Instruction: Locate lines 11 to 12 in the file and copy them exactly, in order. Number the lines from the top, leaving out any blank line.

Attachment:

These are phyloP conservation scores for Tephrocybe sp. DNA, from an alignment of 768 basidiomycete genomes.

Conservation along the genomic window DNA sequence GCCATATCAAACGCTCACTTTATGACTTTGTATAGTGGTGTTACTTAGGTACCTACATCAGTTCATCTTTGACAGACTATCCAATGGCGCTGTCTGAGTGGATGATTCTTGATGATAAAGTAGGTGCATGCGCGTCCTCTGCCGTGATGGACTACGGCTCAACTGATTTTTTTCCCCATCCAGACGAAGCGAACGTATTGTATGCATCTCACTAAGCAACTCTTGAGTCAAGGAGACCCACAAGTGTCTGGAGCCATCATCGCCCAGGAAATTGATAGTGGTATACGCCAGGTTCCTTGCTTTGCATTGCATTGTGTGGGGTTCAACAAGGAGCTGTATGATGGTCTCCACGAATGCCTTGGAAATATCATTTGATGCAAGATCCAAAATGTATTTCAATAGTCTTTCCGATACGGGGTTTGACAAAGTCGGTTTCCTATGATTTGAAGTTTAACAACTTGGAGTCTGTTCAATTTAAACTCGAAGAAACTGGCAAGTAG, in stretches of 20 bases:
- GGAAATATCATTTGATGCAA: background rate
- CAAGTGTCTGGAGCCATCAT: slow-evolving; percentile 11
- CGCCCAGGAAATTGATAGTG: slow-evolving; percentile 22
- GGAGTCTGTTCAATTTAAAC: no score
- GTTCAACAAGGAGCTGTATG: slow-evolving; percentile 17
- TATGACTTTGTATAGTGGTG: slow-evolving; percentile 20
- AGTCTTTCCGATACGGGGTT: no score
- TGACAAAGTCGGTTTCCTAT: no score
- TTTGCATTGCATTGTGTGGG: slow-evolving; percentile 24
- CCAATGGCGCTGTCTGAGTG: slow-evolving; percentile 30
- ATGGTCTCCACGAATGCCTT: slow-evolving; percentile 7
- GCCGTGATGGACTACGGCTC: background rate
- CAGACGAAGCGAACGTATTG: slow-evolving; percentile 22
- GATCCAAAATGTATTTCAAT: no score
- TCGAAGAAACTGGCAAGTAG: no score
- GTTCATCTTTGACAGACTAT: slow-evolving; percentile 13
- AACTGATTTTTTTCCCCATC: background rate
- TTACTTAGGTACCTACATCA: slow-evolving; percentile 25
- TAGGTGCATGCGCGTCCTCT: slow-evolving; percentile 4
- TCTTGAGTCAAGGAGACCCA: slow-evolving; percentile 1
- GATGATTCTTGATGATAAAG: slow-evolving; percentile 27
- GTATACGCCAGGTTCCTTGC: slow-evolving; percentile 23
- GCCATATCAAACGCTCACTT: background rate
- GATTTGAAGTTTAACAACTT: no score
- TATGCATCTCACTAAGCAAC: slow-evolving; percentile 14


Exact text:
- TTTGCATTGCATTGTGTGGG: slow-evolving; percentile 24
- CCAATGGCGCTGTCTGAGTG: slow-evolving; percentile 30